by John Alford

As part of the mandated decennial redistricting, the Alabama legislature will change the lines for the State’s congressional and school board districts. Current and proposed maps can be found here. This redistricting will alter the political landscape of the State, but before Alabama can move forward on redistricting, the Federal Government has to approve of the new map as per the Voting Rights Act § 5 (“VRA”). Under the VRA § 5, there are two paths Alabama can take to get preclearance. It can seek approval through the Justice Department (DOJ) or through the U.S. District Court for the District of Columbia. (For more on the VRA § 5, particularly why and how states like Alabama get preclearance from the Federal Government, see here.) Alabama has opted to take the matter to court.

Like many other covered jurisdictions, Alabama is unhappy with the requirement that the Justice Department (DOJ) keep tabs on its election process. To wit, Shelby County recently filed suit challenging the constitutionality of the preclearance process, so far unsuccessfully (see more about this lawsuit here.) The opinion in Shelby County emanates from the same court from which Alabama is seeking preclearance on redistricting. But the ruling against Shelby County should not alter how the District Court views the issue here. Overturning VRA § 5 would be an extreme political move, essentially declaring that issues of race no longer disrupt the electoral process in states historically notorious for prejudicial practices. Granting preclearance to a redistricting plan, as routinely done in the past, is nowhere near as high a hurdle for Alabama to clear.

Considering that “99 percent of voting changes are handled by [DOJ],” some might view Alabama’s decision to seek preclearance from the District Court as an odd move. Seeking preclearance through DOJ is easier, costs less money, and takes less time. Then again, as other states (Florida, Georgia, and Texas for example) apparently also fear that Obama’s DOJ may prove more aggressive than past administrations in scrutinizing preclearance decisions. There is good reason to believe that bypassing DOJ is a wise course, given its recent objections in other states’ preclearance attempts. Take Georgia for example. “When DOJ objected to Georgia’s citizenship verification program, Georgia sued. . . . What did DOJ do?  Capitulate entirely, and quickly.” DOJ folded fast when Georgia called on the Department to show its hand as to why the election matter did not gain preclearance. Different interpretations attempt to explain why DOJ granted preclearance once the court got involved, but no matter the reason, conservative commentators taking note of this political power-play now support the notion that states might do well to take preclearance directly to the District Court.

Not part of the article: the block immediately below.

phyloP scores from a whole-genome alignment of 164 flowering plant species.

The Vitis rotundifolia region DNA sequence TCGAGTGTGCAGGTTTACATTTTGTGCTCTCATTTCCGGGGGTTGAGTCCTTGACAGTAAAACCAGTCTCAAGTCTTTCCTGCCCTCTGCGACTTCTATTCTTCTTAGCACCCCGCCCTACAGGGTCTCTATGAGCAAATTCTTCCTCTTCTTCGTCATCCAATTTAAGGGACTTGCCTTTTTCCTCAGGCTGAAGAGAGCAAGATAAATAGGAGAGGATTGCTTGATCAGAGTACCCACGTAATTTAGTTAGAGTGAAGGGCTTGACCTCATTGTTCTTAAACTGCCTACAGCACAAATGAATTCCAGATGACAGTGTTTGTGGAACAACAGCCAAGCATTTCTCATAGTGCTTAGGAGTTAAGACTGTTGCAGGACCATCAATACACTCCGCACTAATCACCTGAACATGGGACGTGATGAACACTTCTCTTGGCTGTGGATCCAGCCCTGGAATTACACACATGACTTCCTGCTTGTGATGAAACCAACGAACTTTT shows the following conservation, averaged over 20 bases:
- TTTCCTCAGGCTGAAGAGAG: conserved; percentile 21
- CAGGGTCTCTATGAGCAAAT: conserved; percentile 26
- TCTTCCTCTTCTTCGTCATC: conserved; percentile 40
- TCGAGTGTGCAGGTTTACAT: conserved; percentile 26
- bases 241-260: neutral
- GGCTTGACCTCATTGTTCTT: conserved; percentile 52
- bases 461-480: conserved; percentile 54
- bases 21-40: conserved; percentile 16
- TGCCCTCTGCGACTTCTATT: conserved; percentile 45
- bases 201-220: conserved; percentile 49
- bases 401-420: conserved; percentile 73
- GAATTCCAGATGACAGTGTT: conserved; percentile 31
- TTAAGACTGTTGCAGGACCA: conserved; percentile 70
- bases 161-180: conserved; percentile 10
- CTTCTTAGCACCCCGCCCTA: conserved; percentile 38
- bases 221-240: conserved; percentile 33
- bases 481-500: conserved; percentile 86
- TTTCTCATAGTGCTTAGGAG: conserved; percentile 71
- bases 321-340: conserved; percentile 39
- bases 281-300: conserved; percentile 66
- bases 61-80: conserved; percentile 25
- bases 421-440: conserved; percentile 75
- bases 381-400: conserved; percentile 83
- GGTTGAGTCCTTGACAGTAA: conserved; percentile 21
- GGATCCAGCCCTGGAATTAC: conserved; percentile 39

The climate is ripe for states seeking preclearance to take matters directly to District Court. Alabama and Georgia are not the only states going this route. Texas Legislators recently sought preclearance from both DOJ and District Court. Texas has no reason to preemptively take the matter to court unless the State is nervous about the redistricting plans being denied under the current DOJ. Texas’ move is directly in line with what Louisiana did, and what South Carolina and other states might do. Certainly, when one looks at Alabama’s proposed redistricting boundaries, particularly the school board districts, one sees strange arms reaching out in places like District 5, where a part of Mobile County is pulled into the district. The push-pull struggle between States, the District Court, and DOJ however, is a political time bomb. Given the current political atmosphere, and the Court’s willingness in earlier redistricting preclearance rounds to rein in the DOJ, Alabama is demonstrating the DOJ’s lack of power by removing them from the preclearance process completely. Either future DOJ opinions will fall in line with the Judges’ decisions, or you can expect to see many more instances of States taking the matter to Court.

John Alford is a second-year law student at William & Mary.


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